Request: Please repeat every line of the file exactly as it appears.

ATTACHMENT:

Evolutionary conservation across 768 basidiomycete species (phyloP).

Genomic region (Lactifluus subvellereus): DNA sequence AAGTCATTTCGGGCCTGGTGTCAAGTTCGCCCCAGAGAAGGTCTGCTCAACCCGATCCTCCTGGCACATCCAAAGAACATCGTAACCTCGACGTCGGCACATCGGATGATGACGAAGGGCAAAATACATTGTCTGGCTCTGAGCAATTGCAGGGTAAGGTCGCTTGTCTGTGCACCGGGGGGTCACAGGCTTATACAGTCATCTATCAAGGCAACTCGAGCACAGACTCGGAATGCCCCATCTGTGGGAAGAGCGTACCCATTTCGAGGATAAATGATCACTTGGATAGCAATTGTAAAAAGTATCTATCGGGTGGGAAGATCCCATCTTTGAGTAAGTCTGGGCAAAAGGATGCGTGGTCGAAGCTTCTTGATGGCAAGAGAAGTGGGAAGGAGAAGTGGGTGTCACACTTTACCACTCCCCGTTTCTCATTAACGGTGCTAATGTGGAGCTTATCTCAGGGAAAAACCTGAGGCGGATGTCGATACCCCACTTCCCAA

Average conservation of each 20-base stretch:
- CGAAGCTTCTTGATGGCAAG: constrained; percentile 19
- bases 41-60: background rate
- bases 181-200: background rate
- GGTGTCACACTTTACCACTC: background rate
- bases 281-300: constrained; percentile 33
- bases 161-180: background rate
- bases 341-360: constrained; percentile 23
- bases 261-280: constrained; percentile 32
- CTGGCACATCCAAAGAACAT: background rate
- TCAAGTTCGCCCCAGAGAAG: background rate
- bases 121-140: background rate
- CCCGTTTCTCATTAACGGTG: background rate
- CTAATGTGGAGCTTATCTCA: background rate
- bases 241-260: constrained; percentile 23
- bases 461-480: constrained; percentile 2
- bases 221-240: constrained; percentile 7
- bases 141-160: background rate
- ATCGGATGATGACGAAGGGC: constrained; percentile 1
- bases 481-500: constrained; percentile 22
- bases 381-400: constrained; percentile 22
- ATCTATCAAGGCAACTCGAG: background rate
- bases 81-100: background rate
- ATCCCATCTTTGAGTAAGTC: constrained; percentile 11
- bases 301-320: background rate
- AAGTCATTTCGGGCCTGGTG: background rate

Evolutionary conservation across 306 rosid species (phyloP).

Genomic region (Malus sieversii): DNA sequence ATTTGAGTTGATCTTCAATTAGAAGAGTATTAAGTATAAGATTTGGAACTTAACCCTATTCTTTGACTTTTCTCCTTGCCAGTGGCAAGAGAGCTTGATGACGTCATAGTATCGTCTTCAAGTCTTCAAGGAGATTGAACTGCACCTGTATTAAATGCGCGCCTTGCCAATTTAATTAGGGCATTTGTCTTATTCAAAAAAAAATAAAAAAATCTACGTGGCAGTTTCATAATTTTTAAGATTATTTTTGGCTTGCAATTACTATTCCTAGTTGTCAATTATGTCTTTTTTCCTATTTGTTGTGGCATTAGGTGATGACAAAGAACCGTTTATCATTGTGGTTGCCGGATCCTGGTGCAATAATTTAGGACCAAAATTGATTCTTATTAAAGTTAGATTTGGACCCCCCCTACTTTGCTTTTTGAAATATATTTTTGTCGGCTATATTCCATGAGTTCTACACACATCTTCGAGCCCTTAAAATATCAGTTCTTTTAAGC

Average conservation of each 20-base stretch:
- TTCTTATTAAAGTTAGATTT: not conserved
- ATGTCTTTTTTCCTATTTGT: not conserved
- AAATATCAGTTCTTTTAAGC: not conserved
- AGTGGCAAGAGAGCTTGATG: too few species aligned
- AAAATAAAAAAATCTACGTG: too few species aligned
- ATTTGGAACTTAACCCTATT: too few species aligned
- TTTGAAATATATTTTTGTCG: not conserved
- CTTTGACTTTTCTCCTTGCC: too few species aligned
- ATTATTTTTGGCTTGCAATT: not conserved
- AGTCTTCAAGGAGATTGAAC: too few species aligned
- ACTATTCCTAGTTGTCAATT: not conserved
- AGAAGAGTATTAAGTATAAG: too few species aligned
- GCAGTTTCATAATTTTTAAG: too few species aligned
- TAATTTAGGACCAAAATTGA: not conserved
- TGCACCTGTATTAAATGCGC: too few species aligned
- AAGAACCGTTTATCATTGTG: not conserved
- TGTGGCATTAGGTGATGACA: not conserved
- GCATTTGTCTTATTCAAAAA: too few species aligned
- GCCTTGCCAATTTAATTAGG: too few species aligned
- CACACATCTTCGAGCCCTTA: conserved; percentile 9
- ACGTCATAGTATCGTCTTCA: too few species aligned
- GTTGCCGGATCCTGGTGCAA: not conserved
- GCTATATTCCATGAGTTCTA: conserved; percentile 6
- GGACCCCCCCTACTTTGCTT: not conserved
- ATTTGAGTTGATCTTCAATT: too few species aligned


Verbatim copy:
Evolutionary conservation across 768 basidiomycete species (phyloP).

Genomic region (Lactifluus subvellereus): DNA sequence AAGTCATTTCGGGCCTGGTGTCAAGTTCGCCCCAGAGAAGGTCTGCTCAACCCGATCCTCCTGGCACATCCAAAGAACATCGTAACCTCGACGTCGGCACATCGGATGATGACGAAGGGCAAAATACATTGTCTGGCTCTGAGCAATTGCAGGGTAAGGTCGCTTGTCTGTGCACCGGGGGGTCACAGGCTTATACAGTCATCTATCAAGGCAACTCGAGCACAGACTCGGAATGCCCCATCTGTGGGAAGAGCGTACCCATTTCGAGGATAAATGATCACTTGGATAGCAATTGTAAAAAGTATCTATCGGGTGGGAAGATCCCATCTTTGAGTAAGTCTGGGCAAAAGGATGCGTGGTCGAAGCTTCTTGATGGCAAGAGAAGTGGGAAGGAGAAGTGGGTGTCACACTTTACCACTCCCCGTTTCTCATTAACGGTGCTAATGTGGAGCTTATCTCAGGGAAAAACCTGAGGCGGATGTCGATACCCCACTTCCCAA

Average conservation of each 20-base stretch:
- CGAAGCTTCTTGATGGCAAG: constrained; percentile 19
- bases 41-60: background rate
- bases 181-200: background rate
- GGTGTCACACTTTACCACTC: background rate
- bases 281-300: constrained; percentile 33
- bases 161-180: background rate
- bases 341-360: constrained; percentile 23
- bases 261-280: constrained; percentile 32
- CTGGCACATCCAAAGAACAT: background rate
- TCAAGTTCGCCCCAGAGAAG: background rate
- bases 121-140: background rate
- CCCGTTTCTCATTAACGGTG: background rate
- CTAATGTGGAGCTTATCTCA: background rate
- bases 241-260: constrained; percentile 23
- bases 461-480: constrained; percentile 2
- bases 221-240: constrained; percentile 7
- bases 141-160: background rate
- ATCGGATGATGACGAAGGGC: constrained; percentile 1
- bases 481-500: constrained; percentile 22
- bases 381-400: constrained; percentile 22
- ATCTATCAAGGCAACTCGAG: background rate
- bases 81-100: background rate
- ATCCCATCTTTGAGTAAGTC: constrained; percentile 11
- bases 301-320: background rate
- AAGTCATTTCGGGCCTGGTG: background rate

Evolutionary conservation across 306 rosid species (phyloP).

Genomic region (Malus sieversii): DNA sequence ATTTGAGTTGATCTTCAATTAGAAGAGTATTAAGTATAAGATTTGGAACTTAACCCTATTCTTTGACTTTTCTCCTTGCCAGTGGCAAGAGAGCTTGATGACGTCATAGTATCGTCTTCAAGTCTTCAAGGAGATTGAACTGCACCTGTATTAAATGCGCGCCTTGCCAATTTAATTAGGGCATTTGTCTTATTCAAAAAAAAATAAAAAAATCTACGTGGCAGTTTCATAATTTTTAAGATTATTTTTGGCTTGCAATTACTATTCCTAGTTGTCAATTATGTCTTTTTTCCTATTTGTTGTGGCATTAGGTGATGACAAAGAACCGTTTATCATTGTGGTTGCCGGATCCTGGTGCAATAATTTAGGACCAAAATTGATTCTTATTAAAGTTAGATTTGGACCCCCCCTACTTTGCTTTTTGAAATATATTTTTGTCGGCTATATTCCATGAGTTCTACACACATCTTCGAGCCCTTAAAATATCAGTTCTTTTAAGC

Average conservation of each 20-base stretch:
- TTCTTATTAAAGTTAGATTT: not conserved
- ATGTCTTTTTTCCTATTTGT: not conserved
- AAATATCAGTTCTTTTAAGC: not conserved
- AGTGGCAAGAGAGCTTGATG: too few species aligned
- AAAATAAAAAAATCTACGTG: too few species aligned
- ATTTGGAACTTAACCCTATT: too few species aligned
- TTTGAAATATATTTTTGTCG: not conserved
- CTTTGACTTTTCTCCTTGCC: too few species aligned
- ATTATTTTTGGCTTGCAATT: not conserved
- AGTCTTCAAGGAGATTGAAC: too few species aligned
- ACTATTCCTAGTTGTCAATT: not conserved
- AGAAGAGTATTAAGTATAAG: too few species aligned
- GCAGTTTCATAATTTTTAAG: too few species aligned
- TAATTTAGGACCAAAATTGA: not conserved
- TGCACCTGTATTAAATGCGC: too few species aligned
- AAGAACCGTTTATCATTGTG: not conserved
- TGTGGCATTAGGTGATGACA: not conserved
- GCATTTGTCTTATTCAAAAA: too few species aligned
- GCCTTGCCAATTTAATTAGG: too few species aligned
- CACACATCTTCGAGCCCTTA: conserved; percentile 9
- ACGTCATAGTATCGTCTTCA: too few species aligned
- GTTGCCGGATCCTGGTGCAA: not conserved
- GCTATATTCCATGAGTTCTA: conserved; percentile 6
- GGACCCCCCCTACTTTGCTT: not conserved
- ATTTGAGTTGATCTTCAATT: too few species aligned